Save the Children

Mashtots Poghotz Walking the streets of Yerevan, Charlie Chaplin often turns up on T shirts and storefront posters. Maybe it’s because Charlie’s side-kick, Jackie Coogan, helped to raise millions of dollars for starving Armenian orphans in a 1920s media blitz organized by Near East Relief. The campaign was so effective that you probably heard their meme relayed via your parents’ parents: clear your plate, remember the starving Armenians.

Near East Relief, ancestor to the Peace Corps, retained artists, actors, singers, even made a film, to make their pitch. The campaign proved how well photos and films that depict sad, beautiful faces can compel a critical bit of behavior change: donation. The millions that were raised in this un-precedented effort helped thousands of survivors of “death marches,” like Dana’s grandma. They came south and east, from Western Turkey into Syria, through the mountains.

Lecture Hall, Yerevan State Medical University The largest congregation of pediatric professionals I’ve seen is convened on a Friday to hear New York child psychologists, talking heads beamed over to a large screen in the hall. The discussion is about losing our children to media–to computers in particular. The Americans (ironically enough) are emphasizing what these clinicians already know: the animations and interactives that pour out of the US, among other sites, are endangering family relationships.

As in the US, a high percentage of Armenian children and adolescents continually focus on those pocket computers that we label innocuously as “cell phones.” Toddlers aren’t exempt: television stunts their language development in dose-dependent fashion. I doubt there is a pediatrician practicing in the US today who hasn’t been out-competed by such a machine in her attempt to have a discussion, to build a relationship, with a young one. I know the seated maestros of “World of Warcraft” and its like possess an extraordinary suite of skills, but I don’t want to play, so I can’t relate.

Questions from the audience: “Can you tell us in what ways social media have been studied or used to improve children’s health?” “We now label cigarettes for their negative effects on health; what do you think about doing the same for video games?” “We hear your advice to guide parents to restrict kids’ video game hours, and TV, but how should we do this? We are trying to guide parents and it doesn’t seem to work. What really works?” Stunning, insightful questions that set the experts to spin: “Clearly, we need more studies … No studies have been done … ”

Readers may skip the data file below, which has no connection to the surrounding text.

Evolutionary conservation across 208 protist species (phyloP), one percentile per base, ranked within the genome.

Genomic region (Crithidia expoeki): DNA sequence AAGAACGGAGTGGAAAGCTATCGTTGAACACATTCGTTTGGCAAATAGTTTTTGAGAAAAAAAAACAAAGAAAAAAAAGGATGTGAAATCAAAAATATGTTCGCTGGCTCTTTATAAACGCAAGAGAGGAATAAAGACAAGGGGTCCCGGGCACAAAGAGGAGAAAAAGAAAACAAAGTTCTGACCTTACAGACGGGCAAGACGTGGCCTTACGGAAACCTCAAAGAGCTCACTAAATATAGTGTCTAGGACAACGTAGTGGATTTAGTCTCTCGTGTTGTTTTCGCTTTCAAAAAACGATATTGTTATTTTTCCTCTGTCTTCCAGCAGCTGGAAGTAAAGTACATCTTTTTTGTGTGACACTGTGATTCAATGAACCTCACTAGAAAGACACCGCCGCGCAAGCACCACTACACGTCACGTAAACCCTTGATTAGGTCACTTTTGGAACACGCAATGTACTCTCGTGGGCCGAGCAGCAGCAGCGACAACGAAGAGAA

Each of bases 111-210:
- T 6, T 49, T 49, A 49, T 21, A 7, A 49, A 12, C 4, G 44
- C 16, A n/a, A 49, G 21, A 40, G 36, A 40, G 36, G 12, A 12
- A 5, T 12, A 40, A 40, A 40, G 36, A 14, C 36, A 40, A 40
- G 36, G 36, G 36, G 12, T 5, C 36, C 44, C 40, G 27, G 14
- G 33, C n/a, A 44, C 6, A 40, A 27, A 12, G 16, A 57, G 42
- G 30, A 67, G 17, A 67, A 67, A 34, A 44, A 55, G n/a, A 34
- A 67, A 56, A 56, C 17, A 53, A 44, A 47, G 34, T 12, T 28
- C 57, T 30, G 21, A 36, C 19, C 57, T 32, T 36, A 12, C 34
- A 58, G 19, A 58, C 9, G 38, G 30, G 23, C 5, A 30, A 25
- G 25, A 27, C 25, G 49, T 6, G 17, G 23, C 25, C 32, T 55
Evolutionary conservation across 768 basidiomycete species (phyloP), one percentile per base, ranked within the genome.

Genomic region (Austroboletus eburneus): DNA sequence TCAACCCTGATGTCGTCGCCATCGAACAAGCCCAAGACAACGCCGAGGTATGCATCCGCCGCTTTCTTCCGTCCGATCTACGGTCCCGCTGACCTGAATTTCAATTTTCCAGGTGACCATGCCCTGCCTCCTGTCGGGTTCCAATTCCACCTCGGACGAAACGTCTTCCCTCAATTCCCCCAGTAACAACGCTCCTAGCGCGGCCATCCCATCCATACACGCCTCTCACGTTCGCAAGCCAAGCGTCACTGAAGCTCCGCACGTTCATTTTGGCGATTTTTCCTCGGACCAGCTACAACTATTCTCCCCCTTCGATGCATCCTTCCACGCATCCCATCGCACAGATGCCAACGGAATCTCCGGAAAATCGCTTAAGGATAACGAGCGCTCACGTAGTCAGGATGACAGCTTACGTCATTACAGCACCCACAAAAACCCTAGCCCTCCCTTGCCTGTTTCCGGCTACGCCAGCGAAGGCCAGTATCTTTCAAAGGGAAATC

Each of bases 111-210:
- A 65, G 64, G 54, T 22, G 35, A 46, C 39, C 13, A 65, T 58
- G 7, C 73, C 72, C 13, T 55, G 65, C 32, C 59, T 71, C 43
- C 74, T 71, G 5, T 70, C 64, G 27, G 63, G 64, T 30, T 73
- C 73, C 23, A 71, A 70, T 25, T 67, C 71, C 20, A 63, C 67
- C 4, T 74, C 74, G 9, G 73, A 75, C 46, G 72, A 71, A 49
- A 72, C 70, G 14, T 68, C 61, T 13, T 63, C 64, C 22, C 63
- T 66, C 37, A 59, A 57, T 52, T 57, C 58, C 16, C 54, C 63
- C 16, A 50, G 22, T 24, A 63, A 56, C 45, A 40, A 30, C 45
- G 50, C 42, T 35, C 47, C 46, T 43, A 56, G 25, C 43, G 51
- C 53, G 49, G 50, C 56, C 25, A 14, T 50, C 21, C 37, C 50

One happy picture of parenting shows us simply admiring the old-fashioned child’s play, the kind that doesn’t rivet their attention through micro-chips, from a distance. A nice way to convey the principles of self-determination–competence, autonomy, relatedness–all at once to ones we love. Interventions for parents of kids with behavior problems like ADHD borrow this approach, and have parents narrating, extolling, though never influencing the play itself. “Avoiding boredom is one of our most important purposes.” (Saul Steinberg) A milestone! You’ve rescued yourself from your own boredom! thinks the watching parent. Meanwhile, these machines fit into the lonely caves of our boredom like a key in a lock.

In Dana’s book (Like Water on Stone), set a few years before Near East Relief flew into action, there’s a moment when a three year old is alone at home, waiting for her brother, fighting off boredom by swinging her feet. In 1915, she lives far from the electronic media networks that will soon help rescue her.

Song: feet up, feet down


Future Selves


Clinic, Yerevan This 7 month old was fine until the last 3 months: decreased visual interaction, increased flexor tone, keeping hands fisted. MRI shows leukodystrophy, and my colleague’s first thought is metachromatic. Or Krabbe–how is the head growth? The interview takes place standing, in one corner of a colorful, windowed playroom. The parents smile at how his gaze reaches for me as I say his name. Repeatedly, during the interview, he seems to grow sleepy, then he revives, as though it’s important to stay present.

Another family watches from the other side of the room. Perhaps they are related?  But they keep their distance, 15 feet. As I come to realize that they are in fact the next consultees, my mind scrambles to reconcile the dissonance of the confidentiality breach. Aha!– they are like family. It’s in the gravity of their gaze. If there is curiosity there, it isn’t morbid; if there is empathy there, it minds its fences. Though the two families have never met, I wonder if they know what I know: after this meeting, they are like family.